The US and its Zionist allies, enlisting the support of diaspora Egyptian Copts, have embarked on a highly irresponsible and cowardly campaign to incite Egypt’s Coptic minority against its Muslim majority. But there are signs that the move is backfiring as both Coptic leaders and the strongly pro-American government of president Husni Mubarak publicly condemn it and tell Uncle Sam to stop interfering in Egyptian affairs.
The campaign is part of a wider anti-Islamic program envisaged in a legislative bill, now passing through the US Congress, which purportedly targets religious persecution worldwide but in reality seeks to ‘protect’ religious minorities in designated Muslim countries. It also comes after the rise of the level of anti-American and anti-Israeli sentiments among both Muslim and Christian Arabs as a result of the selective punishment of Iraq for not implementing United Nations resolutions, while Israel is left free to do so, with the Coptic Church in Egypt publicly attacking that policy more strongly than most Arab governments.
The US Bill - Freedom From Religious Persecution Act - was approved by the House Committee on International Relations on March 25 by a vote of 31 to 5 and is expected to be submitted to the full House this month. Senate version is still under consideration by that body’s Foreign Relations Committee.
Sponsors of the bill say openly that it is directed against six specific cases of religious persecution: Chinese persecution of Christians, Bhuddists and Muslims; Saudi treatment of its non-Muslim expatriate work force, and alleged persecution of Christians in Egypt and Sudan.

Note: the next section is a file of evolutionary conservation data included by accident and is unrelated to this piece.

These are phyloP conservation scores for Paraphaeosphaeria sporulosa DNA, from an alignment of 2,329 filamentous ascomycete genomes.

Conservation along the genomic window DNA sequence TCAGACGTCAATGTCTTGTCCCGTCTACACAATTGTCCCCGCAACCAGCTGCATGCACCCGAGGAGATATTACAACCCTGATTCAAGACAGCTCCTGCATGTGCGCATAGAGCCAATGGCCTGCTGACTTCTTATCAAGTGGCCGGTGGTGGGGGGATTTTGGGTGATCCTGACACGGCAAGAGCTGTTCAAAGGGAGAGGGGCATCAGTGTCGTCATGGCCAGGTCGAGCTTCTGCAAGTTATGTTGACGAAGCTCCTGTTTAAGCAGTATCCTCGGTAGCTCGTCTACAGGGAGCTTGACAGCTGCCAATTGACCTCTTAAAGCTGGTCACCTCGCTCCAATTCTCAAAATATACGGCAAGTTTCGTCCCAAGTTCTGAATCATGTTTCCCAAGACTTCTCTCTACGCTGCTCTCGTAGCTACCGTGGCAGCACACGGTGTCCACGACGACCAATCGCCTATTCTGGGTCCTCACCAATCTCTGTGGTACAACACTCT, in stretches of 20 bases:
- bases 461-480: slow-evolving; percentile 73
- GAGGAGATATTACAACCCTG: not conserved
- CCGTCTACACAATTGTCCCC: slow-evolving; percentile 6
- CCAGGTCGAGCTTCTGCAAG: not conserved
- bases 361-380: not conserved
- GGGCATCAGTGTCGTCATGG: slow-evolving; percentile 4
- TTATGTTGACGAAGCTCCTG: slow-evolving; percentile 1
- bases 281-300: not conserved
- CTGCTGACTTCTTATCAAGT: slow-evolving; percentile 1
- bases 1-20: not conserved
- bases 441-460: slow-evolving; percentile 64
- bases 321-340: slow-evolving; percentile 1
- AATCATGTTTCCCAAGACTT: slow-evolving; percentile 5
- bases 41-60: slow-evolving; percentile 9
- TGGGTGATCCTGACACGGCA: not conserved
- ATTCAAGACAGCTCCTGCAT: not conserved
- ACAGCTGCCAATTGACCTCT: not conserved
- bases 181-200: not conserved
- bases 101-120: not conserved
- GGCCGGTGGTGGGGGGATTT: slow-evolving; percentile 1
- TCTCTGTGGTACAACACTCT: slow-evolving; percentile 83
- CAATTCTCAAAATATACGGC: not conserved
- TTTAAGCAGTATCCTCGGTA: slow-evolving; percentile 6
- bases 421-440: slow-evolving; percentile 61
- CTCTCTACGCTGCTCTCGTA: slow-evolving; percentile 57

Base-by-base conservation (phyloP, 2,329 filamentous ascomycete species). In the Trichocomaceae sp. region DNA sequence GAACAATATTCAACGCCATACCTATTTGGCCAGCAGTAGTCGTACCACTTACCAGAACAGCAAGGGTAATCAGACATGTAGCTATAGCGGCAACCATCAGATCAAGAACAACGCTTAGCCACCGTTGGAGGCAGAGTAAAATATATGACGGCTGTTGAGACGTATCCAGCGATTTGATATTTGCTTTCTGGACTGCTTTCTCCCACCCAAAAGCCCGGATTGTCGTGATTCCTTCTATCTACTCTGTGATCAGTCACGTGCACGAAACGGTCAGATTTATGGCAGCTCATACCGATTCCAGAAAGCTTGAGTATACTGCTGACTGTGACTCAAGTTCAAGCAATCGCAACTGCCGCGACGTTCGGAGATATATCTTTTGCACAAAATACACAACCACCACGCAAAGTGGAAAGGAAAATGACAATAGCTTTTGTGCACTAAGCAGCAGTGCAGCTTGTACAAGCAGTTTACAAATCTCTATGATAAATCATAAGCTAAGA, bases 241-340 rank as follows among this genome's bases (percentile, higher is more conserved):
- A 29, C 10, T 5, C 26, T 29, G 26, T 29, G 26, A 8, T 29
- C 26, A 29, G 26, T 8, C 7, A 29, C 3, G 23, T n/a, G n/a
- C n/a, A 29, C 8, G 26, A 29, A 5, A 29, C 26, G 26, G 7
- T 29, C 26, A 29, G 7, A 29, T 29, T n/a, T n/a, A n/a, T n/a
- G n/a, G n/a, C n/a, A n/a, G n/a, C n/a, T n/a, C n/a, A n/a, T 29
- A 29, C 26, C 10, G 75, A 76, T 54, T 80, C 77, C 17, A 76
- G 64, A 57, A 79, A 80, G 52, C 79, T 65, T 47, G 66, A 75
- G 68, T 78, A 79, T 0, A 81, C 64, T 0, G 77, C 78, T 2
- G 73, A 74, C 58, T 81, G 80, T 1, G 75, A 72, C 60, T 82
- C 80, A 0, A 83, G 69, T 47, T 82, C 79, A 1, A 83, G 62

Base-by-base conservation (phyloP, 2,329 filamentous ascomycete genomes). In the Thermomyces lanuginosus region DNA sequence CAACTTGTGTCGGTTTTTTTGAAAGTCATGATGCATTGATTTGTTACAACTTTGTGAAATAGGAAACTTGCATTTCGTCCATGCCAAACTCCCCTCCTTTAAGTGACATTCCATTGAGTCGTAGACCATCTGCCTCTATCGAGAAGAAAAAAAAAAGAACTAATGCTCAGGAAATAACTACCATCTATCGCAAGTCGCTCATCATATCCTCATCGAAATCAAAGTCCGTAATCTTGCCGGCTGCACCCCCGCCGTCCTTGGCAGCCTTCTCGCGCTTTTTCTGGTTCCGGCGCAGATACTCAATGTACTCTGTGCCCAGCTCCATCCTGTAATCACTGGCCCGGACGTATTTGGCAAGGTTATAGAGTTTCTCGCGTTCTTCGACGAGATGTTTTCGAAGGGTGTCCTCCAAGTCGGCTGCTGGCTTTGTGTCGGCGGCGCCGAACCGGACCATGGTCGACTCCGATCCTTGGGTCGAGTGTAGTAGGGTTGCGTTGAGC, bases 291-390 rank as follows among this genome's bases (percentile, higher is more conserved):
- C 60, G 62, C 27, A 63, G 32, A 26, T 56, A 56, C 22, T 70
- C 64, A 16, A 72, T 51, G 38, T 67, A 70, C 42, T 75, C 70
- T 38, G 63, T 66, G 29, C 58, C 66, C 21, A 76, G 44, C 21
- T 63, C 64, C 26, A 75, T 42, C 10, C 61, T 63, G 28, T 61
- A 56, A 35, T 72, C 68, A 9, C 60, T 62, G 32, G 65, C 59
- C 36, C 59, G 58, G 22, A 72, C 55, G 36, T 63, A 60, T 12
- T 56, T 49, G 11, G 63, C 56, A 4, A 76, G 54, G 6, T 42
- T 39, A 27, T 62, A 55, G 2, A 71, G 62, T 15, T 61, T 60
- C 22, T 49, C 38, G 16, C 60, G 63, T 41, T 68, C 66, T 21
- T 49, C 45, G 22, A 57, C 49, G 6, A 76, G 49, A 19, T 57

China has already been eliminated from the list of targeted countries because of US strategic interests there - at least as far persecution of Chinese Muslims are concerned. For instance, the US State department’s annual report on human rights issued on January 30 described China as taking a ‘somewhat tolerant’ attitude towards dissent. The report for the previous year has asserted that all public dissent against the party and the government was effectively silenced. And a high level US religious delegation (which did not include a single Muslim member) began a tour of China on February 10 but did not visit Muslim areas or communities (See Muslimedia Archives: US religious mission to China, a rebuff to Muslims)
U.S efforts to give China a clean bill on religious persecution became clear in late April, when it voted against - and helped block - a resolution in the Geneva-based UN Human Rights Commission censuring Beijing for serious violations. And the reason? China has greatly ‘improved’ its rights record and Washington is having talks with Chinese leaders for further improvement.
The proposed legislation, clearly directed in the main against Muslims, proposes sanctions to be imposed on those certified to practise religious persecution. Zionist organizations, their allies in Congress and the Clinton administration, and Coptic groups in the US, Canada and Australia are hoping that, when the bill is passed into law, it will enable them to secure an end to US economic and military aid to Egypt - now worth about $2 billion a year.
The Coptic immigrants in the US, Canada, Europe and Australia have emerged as a strong political force to be reckoned with, and use their powerful lobbies to support the US bill and to promote anti-Egyptian political action in the west. Estimated at far more than 600,000, they have arrived in their adopted countries in the last 20 years in search of economic opportunities.